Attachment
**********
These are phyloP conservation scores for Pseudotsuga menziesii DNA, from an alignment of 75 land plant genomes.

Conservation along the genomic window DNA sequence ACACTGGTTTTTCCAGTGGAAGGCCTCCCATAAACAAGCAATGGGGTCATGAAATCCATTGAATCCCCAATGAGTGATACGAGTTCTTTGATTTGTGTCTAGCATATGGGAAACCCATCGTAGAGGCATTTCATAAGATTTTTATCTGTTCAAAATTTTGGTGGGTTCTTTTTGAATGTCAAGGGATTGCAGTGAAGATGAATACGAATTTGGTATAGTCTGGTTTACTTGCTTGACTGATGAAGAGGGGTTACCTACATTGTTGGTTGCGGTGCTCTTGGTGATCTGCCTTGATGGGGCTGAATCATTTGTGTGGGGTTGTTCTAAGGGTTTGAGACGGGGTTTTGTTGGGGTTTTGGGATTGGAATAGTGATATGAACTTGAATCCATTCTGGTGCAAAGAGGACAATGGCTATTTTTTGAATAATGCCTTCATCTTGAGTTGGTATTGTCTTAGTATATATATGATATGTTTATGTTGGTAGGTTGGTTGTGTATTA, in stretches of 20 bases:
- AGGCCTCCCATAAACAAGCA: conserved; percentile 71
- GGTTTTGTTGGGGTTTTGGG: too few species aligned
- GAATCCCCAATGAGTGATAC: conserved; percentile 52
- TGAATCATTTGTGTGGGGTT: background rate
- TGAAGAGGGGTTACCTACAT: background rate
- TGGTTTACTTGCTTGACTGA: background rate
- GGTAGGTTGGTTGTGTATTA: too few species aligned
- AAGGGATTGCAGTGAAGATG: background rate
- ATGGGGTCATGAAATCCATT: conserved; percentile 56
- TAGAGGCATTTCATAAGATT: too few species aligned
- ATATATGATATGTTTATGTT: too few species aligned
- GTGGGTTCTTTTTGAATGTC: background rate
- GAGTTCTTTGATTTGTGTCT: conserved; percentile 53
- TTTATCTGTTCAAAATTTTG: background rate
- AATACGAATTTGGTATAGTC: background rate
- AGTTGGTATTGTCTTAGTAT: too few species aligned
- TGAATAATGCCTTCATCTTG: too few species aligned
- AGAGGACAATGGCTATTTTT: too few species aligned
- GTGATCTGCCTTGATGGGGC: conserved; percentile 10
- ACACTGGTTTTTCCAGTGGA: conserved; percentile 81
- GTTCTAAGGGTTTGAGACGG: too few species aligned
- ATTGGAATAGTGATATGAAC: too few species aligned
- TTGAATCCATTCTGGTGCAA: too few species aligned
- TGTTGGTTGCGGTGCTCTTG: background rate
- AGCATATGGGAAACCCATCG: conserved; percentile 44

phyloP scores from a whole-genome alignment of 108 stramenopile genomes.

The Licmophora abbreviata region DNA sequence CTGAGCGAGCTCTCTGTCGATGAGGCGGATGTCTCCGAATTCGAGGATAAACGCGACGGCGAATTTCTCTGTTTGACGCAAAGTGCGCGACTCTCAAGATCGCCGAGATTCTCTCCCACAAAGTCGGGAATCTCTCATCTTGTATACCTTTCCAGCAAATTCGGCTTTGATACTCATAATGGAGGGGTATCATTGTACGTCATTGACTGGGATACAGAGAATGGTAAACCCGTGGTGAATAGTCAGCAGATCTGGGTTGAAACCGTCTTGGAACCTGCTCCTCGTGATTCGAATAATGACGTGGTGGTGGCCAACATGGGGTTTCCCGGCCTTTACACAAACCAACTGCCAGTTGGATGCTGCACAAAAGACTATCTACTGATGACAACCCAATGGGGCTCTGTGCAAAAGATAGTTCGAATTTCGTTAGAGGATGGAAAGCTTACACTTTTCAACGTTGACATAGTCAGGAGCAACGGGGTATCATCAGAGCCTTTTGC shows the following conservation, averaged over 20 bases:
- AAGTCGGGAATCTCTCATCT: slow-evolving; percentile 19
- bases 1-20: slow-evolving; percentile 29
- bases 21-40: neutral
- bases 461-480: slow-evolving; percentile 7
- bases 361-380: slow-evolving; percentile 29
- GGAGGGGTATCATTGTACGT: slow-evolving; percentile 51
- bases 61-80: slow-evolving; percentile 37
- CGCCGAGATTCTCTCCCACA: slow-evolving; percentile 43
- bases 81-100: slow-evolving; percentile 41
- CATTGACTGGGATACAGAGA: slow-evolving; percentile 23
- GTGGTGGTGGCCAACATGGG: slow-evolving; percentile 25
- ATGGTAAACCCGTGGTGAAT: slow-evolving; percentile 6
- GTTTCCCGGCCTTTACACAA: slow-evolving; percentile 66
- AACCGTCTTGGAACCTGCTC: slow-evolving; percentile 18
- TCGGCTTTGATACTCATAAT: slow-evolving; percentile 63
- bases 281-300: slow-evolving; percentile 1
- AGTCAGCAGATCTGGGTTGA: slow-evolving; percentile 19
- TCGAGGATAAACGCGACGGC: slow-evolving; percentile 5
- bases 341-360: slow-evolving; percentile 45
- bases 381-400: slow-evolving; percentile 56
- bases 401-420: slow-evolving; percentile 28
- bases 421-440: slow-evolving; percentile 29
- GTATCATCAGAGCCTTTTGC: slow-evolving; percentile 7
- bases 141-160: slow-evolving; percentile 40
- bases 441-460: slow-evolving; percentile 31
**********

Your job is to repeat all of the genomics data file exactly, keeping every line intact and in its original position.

These are phyloP conservation scores for Pseudotsuga menziesii DNA, from an alignment of 75 land plant genomes.

Conservation along the genomic window DNA sequence ACACTGGTTTTTCCAGTGGAAGGCCTCCCATAAACAAGCAATGGGGTCATGAAATCCATTGAATCCCCAATGAGTGATACGAGTTCTTTGATTTGTGTCTAGCATATGGGAAACCCATCGTAGAGGCATTTCATAAGATTTTTATCTGTTCAAAATTTTGGTGGGTTCTTTTTGAATGTCAAGGGATTGCAGTGAAGATGAATACGAATTTGGTATAGTCTGGTTTACTTGCTTGACTGATGAAGAGGGGTTACCTACATTGTTGGTTGCGGTGCTCTTGGTGATCTGCCTTGATGGGGCTGAATCATTTGTGTGGGGTTGTTCTAAGGGTTTGAGACGGGGTTTTGTTGGGGTTTTGGGATTGGAATAGTGATATGAACTTGAATCCATTCTGGTGCAAAGAGGACAATGGCTATTTTTTGAATAATGCCTTCATCTTGAGTTGGTATTGTCTTAGTATATATATGATATGTTTATGTTGGTAGGTTGGTTGTGTATTA, in stretches of 20 bases:
- AGGCCTCCCATAAACAAGCA: conserved; percentile 71
- GGTTTTGTTGGGGTTTTGGG: too few species aligned
- GAATCCCCAATGAGTGATAC: conserved; percentile 52
- TGAATCATTTGTGTGGGGTT: background rate
- TGAAGAGGGGTTACCTACAT: background rate
- TGGTTTACTTGCTTGACTGA: background rate
- GGTAGGTTGGTTGTGTATTA: too few species aligned
- AAGGGATTGCAGTGAAGATG: background rate
- ATGGGGTCATGAAATCCATT: conserved; percentile 56
- TAGAGGCATTTCATAAGATT: too few species aligned
- ATATATGATATGTTTATGTT: too few species aligned
- GTGGGTTCTTTTTGAATGTC: background rate
- GAGTTCTTTGATTTGTGTCT: conserved; percentile 53
- TTTATCTGTTCAAAATTTTG: background rate
- AATACGAATTTGGTATAGTC: background rate
- AGTTGGTATTGTCTTAGTAT: too few species aligned
- TGAATAATGCCTTCATCTTG: too few species aligned
- AGAGGACAATGGCTATTTTT: too few species aligned
- GTGATCTGCCTTGATGGGGC: conserved; percentile 10
- ACACTGGTTTTTCCAGTGGA: conserved; percentile 81
- GTTCTAAGGGTTTGAGACGG: too few species aligned
- ATTGGAATAGTGATATGAAC: too few species aligned
- TTGAATCCATTCTGGTGCAA: too few species aligned
- TGTTGGTTGCGGTGCTCTTG: background rate
- AGCATATGGGAAACCCATCG: conserved; percentile 44

phyloP scores from a whole-genome alignment of 108 stramenopile genomes.

The Licmophora abbreviata region DNA sequence CTGAGCGAGCTCTCTGTCGATGAGGCGGATGTCTCCGAATTCGAGGATAAACGCGACGGCGAATTTCTCTGTTTGACGCAAAGTGCGCGACTCTCAAGATCGCCGAGATTCTCTCCCACAAAGTCGGGAATCTCTCATCTTGTATACCTTTCCAGCAAATTCGGCTTTGATACTCATAATGGAGGGGTATCATTGTACGTCATTGACTGGGATACAGAGAATGGTAAACCCGTGGTGAATAGTCAGCAGATCTGGGTTGAAACCGTCTTGGAACCTGCTCCTCGTGATTCGAATAATGACGTGGTGGTGGCCAACATGGGGTTTCCCGGCCTTTACACAAACCAACTGCCAGTTGGATGCTGCACAAAAGACTATCTACTGATGACAACCCAATGGGGCTCTGTGCAAAAGATAGTTCGAATTTCGTTAGAGGATGGAAAGCTTACACTTTTCAACGTTGACATAGTCAGGAGCAACGGGGTATCATCAGAGCCTTTTGC shows the following conservation, averaged over 20 bases:
- AAGTCGGGAATCTCTCATCT: slow-evolving; percentile 19
- bases 1-20: slow-evolving; percentile 29
- bases 21-40: neutral
- bases 461-480: slow-evolving; percentile 7
- bases 361-380: slow-evolving; percentile 29
- GGAGGGGTATCATTGTACGT: slow-evolving; percentile 51
- bases 61-80: slow-evolving; percentile 37
- CGCCGAGATTCTCTCCCACA: slow-evolving; percentile 43
- bases 81-100: slow-evolving; percentile 41
- CATTGACTGGGATACAGAGA: slow-evolving; percentile 23
- GTGGTGGTGGCCAACATGGG: slow-evolving; percentile 25
- ATGGTAAACCCGTGGTGAAT: slow-evolving; percentile 6
- GTTTCCCGGCCTTTACACAA: slow-evolving; percentile 66
- AACCGTCTTGGAACCTGCTC: slow-evolving; percentile 18
- TCGGCTTTGATACTCATAAT: slow-evolving; percentile 63
- bases 281-300: slow-evolving; percentile 1
- AGTCAGCAGATCTGGGTTGA: slow-evolving; percentile 19
- TCGAGGATAAACGCGACGGC: slow-evolving; percentile 5
- bases 341-360: slow-evolving; percentile 45
- bases 381-400: slow-evolving; percentile 56
- bases 401-420: slow-evolving; percentile 28
- bases 421-440: slow-evolving; percentile 29
- GTATCATCAGAGCCTTTTGC: slow-evolving; percentile 7
- bases 141-160: slow-evolving; percentile 40
- bases 441-460: slow-evolving; percentile 31